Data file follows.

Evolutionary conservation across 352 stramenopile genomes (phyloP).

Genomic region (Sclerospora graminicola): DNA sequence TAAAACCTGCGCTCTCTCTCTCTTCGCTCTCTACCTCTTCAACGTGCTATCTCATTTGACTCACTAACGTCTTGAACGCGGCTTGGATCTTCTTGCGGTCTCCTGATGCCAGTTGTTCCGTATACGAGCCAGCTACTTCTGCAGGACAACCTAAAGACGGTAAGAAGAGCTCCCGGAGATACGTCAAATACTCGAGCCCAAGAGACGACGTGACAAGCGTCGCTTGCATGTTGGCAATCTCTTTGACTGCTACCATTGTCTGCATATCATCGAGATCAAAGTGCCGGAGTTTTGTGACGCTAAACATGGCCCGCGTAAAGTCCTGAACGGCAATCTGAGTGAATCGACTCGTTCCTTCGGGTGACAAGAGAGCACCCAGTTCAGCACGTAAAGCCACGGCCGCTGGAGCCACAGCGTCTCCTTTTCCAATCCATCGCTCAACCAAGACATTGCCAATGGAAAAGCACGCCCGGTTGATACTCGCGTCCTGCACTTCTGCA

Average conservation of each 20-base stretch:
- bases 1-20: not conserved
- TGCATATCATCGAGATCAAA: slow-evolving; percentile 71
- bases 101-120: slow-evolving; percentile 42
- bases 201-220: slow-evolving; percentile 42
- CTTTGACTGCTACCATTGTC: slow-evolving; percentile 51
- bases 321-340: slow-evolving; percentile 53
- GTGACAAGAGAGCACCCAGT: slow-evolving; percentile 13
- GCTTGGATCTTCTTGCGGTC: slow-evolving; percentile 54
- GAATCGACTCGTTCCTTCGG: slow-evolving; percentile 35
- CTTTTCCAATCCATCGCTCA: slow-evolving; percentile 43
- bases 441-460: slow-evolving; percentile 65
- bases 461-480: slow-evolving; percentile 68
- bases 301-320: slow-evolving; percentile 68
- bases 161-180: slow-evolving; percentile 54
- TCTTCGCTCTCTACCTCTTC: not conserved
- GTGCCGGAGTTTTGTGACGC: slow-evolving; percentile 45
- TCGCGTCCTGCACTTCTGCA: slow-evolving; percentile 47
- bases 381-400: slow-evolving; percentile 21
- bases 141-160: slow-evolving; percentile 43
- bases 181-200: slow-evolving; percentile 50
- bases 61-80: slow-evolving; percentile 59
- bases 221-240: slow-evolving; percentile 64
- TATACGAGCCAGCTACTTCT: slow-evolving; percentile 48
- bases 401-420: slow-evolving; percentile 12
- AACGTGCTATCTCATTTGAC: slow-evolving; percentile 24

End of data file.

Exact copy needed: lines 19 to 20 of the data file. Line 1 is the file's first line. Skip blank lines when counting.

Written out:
- GTGCCGGAGTTTTGTGACGC: slow-evolving; percentile 45
- TCGCGTCCTGCACTTCTGCA: slow-evolving; percentile 47